Early technology adoption gives profitable edge to Indiana grower
Joe Rush has watched a technological bullet train pull agriculture far beyond the initial breakthroughs of the computer age. However, Rush, 74, is no mere observer; he’s the exception that jumped on early and rode to success at Rush Farms, Walton, Ind. Whether 150 bu. or 250 bu. corn, Rush preaches profit—not yield. From acres to seed and inputs, he knows the precise cost to raise a bushel of corn down to the penny.
Curious about computer potential for agriculture, Rush’s zeal went well beyond the curve as he recognized technological change would snowball across the industry. “Most farmers weren’t as adept or even as inquisitive about computers as I was—and still am,” he says. “I never shied away from computer change, but many farmers did.”
Prior to computers, Rush was experimenting with precision agriculture, placing grid samples on a map before spreading lime. During application, he used a foot counter to measure the distance of the spreader truck and then adjusted rates manually. In 1995, he put a computer in the spreader truck and began working with Agri-Labs. “We created maps and put them in a computer to spread variable-rate potash with FM radio receiving a WAAS signal. Soon after, we digitized all our soil types,” Rush says.
In 1996, Rush started variable-rate seeding and used his first yield monitor in 1997. “I love variable-rate seeding because we pick up yield and gain efficiency. We’re combining fields whether it’s a field I own or I rent and getting rid of turnrows,” he says. “We pull out the harvest data and trace the inputs back to individual fields that mark operational boundaries.”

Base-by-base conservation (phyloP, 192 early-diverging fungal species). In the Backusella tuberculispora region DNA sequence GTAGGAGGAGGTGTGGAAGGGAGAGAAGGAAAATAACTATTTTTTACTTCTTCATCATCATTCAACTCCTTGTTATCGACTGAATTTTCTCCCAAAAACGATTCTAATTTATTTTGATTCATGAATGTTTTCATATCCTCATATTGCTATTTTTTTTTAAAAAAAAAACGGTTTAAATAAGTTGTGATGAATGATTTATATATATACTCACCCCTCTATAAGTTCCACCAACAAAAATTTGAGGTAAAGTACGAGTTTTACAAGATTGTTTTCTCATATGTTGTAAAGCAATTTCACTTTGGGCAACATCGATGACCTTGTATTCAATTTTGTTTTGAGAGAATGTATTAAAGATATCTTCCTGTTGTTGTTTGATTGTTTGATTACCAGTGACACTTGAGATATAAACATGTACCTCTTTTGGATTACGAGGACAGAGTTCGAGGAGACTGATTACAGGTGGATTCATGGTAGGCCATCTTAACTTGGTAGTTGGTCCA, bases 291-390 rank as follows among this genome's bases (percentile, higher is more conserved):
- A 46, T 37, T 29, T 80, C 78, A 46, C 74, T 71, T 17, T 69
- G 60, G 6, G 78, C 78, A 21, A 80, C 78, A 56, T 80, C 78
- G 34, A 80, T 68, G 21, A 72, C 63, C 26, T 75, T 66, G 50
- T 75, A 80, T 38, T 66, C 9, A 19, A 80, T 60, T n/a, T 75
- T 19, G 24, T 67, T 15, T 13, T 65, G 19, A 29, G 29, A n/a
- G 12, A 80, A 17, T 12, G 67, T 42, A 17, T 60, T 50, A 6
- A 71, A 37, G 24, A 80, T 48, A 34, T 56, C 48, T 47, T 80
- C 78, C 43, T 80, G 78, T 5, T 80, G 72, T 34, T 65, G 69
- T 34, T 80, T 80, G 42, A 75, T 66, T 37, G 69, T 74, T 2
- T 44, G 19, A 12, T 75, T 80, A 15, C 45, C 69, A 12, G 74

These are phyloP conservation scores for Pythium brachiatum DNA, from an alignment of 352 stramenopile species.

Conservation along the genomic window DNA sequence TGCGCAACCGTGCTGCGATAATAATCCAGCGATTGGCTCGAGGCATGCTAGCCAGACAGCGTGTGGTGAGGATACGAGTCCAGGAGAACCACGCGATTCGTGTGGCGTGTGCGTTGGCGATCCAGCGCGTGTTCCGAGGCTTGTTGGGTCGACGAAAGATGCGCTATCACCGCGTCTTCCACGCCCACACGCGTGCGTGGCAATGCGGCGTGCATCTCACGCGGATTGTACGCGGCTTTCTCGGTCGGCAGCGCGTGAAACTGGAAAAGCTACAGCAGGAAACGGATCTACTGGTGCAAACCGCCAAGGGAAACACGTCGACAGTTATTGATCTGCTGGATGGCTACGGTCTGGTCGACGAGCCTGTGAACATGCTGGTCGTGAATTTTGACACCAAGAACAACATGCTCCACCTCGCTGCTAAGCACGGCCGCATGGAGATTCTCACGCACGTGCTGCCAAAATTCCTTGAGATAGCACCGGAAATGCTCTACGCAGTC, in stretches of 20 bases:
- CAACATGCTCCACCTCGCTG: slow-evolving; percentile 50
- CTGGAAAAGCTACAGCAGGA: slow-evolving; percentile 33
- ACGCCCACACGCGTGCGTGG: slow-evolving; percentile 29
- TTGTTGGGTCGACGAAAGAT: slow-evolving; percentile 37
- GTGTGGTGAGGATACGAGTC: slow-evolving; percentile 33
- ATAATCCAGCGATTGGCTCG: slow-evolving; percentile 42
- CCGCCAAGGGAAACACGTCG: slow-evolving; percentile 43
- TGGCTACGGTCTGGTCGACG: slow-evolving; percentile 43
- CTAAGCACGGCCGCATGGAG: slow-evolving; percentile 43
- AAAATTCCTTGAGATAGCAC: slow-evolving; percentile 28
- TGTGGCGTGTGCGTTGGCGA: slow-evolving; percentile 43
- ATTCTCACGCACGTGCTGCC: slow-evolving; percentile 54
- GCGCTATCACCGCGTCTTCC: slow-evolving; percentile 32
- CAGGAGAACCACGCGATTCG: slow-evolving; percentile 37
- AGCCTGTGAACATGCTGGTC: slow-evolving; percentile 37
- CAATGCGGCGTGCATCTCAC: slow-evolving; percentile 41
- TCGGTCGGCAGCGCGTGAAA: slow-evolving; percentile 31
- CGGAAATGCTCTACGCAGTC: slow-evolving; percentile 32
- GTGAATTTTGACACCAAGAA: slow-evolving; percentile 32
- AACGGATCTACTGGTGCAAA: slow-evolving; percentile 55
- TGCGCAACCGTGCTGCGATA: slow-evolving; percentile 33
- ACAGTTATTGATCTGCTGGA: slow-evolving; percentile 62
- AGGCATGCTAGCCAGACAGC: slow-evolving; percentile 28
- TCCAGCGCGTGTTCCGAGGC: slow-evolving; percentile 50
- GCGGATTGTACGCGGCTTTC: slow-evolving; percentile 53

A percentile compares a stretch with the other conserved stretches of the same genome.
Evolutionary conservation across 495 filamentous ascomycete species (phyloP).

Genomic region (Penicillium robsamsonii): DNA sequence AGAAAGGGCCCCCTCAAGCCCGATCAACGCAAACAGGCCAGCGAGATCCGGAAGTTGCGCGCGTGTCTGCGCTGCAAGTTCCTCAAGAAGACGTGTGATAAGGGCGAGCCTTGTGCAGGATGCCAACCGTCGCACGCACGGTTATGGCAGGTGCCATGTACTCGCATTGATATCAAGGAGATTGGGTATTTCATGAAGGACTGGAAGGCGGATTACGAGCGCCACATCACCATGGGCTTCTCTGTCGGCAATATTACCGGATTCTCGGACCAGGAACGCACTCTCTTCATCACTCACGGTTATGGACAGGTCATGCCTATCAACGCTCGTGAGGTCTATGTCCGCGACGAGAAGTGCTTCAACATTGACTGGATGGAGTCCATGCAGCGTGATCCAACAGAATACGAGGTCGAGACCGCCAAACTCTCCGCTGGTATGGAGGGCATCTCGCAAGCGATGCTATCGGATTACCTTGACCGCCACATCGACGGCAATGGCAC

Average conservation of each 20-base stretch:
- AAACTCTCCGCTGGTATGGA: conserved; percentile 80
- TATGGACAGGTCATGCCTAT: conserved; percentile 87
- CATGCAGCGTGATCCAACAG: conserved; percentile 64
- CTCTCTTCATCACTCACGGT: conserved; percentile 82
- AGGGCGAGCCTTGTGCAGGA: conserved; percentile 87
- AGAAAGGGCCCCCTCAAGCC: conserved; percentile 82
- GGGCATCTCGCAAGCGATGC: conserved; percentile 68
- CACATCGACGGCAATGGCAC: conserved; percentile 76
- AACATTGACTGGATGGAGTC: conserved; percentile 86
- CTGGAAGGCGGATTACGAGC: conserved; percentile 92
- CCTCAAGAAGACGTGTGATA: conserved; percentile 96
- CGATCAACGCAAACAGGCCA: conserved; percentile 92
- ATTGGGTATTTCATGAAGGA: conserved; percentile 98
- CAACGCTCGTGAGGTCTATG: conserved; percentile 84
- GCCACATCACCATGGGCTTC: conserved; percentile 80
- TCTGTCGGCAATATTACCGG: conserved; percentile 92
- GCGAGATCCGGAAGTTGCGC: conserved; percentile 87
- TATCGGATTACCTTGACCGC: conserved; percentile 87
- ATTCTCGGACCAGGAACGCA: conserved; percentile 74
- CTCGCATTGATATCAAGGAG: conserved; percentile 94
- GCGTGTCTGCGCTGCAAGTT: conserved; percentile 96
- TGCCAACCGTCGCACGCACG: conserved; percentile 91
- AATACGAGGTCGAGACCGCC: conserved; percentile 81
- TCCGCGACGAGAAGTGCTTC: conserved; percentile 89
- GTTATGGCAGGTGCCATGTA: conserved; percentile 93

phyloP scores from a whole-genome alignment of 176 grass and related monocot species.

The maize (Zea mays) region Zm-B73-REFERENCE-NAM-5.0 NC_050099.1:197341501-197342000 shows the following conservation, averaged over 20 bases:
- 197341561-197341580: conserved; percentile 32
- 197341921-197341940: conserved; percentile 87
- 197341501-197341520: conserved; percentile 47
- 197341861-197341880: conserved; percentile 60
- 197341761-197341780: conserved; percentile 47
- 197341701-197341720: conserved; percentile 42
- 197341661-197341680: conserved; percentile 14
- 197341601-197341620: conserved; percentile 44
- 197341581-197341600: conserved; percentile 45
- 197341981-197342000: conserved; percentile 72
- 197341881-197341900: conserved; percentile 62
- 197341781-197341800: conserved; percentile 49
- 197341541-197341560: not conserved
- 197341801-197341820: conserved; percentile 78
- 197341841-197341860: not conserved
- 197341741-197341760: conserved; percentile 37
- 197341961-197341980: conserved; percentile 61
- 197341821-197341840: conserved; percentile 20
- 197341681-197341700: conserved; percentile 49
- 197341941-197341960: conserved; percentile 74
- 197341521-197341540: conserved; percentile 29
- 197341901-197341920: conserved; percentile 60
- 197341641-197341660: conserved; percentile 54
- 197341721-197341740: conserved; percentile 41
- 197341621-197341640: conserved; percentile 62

Rush currently leases his equipment to Jon Guy, who custom farms Rush’s acreage. Rush has pared down his tractor time to work on computer tasks such as seeding maps. Throughout the years, he has collected a mass of data, which Guy is putting into action. They’ll plant corn in 2016 using five years of yield data to base decisions, particularly regarding seeding rates.
Currently, Rush believes the most valuable technologies include auto shutoff on spraying and seeding as well as autosteer. However, software programs have become almost invaluable: “I’ve had so much success with MapShots. It is all web-based, and Jon and I can work on the program simultaneously. I build seeding maps and get him to take a look in real time whether I’m out of state or at home,” he says.
He plans to use the new AgStudio Select with AgStudio Notes on his iPad this year. A web-based browser version of the AgStudio products, Select provides mobile access to the databases in the field through tablet devices. With the Notes feature, he can grab a photo or make handwritten notes in the field and geo-tag them to a specific location.
During the offseason, Rush spends three months with his wife, Susie, in Florida and two weeks in Minnesota. A few years ago, the distance would have kept Rush from most farming activities, but technology has made leaps in the past decade. “Whether I’m pitching horseshoes in Florida or fishing in Minnesota, I don’t go far from my farm,” he says. He sells grain, makes maps, completes paperwork and sends files to Guy from his laptop or iPad.
“How much do computers help agri-culture? It’s harder to put in dollar amounts than people want to admit. It’s a cumulative effect. Pay attention to the smallest bit of data on spending and return,” he says.